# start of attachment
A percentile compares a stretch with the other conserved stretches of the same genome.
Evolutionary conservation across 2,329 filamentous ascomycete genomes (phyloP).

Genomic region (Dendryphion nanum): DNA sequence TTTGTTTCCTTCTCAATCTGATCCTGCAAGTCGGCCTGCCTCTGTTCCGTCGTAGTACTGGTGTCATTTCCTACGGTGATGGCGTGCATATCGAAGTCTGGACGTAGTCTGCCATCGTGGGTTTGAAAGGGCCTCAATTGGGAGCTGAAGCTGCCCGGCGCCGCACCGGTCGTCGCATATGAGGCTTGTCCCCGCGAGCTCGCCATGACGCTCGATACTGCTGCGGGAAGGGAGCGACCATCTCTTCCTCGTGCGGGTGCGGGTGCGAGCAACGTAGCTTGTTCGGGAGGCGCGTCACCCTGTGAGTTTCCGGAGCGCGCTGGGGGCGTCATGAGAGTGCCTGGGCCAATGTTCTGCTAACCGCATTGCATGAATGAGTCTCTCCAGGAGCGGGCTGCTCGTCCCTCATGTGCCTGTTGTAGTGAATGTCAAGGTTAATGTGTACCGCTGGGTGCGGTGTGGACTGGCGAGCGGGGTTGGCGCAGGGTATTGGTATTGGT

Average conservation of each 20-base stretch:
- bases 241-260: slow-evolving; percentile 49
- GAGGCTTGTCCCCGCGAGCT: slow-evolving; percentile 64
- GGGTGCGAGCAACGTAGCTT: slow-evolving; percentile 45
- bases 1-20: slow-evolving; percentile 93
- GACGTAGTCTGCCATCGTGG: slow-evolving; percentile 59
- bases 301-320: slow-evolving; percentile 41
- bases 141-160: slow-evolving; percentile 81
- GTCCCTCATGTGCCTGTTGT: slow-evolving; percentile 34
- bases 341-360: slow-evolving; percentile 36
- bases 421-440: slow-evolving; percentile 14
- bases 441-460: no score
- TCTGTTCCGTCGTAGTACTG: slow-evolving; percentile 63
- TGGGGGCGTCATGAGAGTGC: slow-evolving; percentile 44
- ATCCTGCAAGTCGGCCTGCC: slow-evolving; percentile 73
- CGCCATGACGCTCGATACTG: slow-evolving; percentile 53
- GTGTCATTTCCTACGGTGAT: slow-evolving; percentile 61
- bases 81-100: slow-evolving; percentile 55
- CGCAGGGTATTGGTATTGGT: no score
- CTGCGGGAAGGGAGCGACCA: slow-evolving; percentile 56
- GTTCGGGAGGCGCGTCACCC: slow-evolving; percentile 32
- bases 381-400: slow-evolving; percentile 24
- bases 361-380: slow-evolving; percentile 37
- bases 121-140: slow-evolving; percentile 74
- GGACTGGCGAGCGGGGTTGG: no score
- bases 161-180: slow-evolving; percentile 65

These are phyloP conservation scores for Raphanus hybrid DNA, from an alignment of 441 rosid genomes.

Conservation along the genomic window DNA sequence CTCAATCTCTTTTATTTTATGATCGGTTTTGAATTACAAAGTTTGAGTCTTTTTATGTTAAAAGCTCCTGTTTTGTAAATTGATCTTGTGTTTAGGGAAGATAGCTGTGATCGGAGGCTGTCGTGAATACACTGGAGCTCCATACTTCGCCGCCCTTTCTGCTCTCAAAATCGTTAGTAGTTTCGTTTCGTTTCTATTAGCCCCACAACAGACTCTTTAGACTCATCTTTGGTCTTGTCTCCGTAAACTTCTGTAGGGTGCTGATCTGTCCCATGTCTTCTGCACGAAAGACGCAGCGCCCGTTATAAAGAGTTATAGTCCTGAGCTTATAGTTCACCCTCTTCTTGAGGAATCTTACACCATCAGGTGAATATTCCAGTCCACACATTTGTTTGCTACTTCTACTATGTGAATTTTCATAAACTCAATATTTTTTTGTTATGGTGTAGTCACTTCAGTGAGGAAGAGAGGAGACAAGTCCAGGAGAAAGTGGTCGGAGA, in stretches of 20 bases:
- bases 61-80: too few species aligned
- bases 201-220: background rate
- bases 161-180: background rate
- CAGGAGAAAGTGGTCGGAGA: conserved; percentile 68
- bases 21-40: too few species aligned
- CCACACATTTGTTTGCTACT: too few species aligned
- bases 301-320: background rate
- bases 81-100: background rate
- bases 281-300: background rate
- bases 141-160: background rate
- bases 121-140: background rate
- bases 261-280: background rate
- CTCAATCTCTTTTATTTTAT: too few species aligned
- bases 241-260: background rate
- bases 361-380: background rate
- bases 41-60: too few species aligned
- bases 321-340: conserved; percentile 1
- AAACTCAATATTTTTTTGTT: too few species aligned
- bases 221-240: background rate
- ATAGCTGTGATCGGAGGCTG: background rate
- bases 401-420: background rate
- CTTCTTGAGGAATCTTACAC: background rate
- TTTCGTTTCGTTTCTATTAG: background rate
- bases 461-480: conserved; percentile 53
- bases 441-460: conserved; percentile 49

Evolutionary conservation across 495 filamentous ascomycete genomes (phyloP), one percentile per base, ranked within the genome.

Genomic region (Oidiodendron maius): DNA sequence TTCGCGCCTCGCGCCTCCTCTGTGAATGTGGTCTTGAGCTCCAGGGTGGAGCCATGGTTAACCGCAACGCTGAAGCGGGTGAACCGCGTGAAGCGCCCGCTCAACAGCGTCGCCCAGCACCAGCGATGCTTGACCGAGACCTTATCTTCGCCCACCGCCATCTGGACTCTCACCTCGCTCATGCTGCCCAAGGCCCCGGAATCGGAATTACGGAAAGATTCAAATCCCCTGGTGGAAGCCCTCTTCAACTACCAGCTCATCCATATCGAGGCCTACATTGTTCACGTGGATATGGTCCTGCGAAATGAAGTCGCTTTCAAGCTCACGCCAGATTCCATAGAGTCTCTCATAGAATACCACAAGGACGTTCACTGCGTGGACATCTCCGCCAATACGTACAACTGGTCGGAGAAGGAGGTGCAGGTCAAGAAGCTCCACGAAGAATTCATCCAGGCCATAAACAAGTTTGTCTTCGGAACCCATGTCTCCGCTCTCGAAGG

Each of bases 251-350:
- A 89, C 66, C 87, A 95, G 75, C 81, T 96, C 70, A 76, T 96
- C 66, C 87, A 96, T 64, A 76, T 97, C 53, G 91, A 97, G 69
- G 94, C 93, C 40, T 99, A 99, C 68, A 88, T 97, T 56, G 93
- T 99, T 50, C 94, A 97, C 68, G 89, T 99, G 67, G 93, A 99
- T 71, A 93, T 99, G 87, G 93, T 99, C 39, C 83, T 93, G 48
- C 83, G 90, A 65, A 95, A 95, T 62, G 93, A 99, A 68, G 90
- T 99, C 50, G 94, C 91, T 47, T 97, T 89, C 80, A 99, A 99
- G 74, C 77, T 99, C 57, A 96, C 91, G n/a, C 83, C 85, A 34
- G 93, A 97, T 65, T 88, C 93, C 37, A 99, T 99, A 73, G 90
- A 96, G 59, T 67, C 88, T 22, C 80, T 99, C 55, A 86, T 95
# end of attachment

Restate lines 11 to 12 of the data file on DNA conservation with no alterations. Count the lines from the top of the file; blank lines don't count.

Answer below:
- bases 141-160: slow-evolving; percentile 81
- GTCCCTCATGTGCCTGTTGT: slow-evolving; percentile 34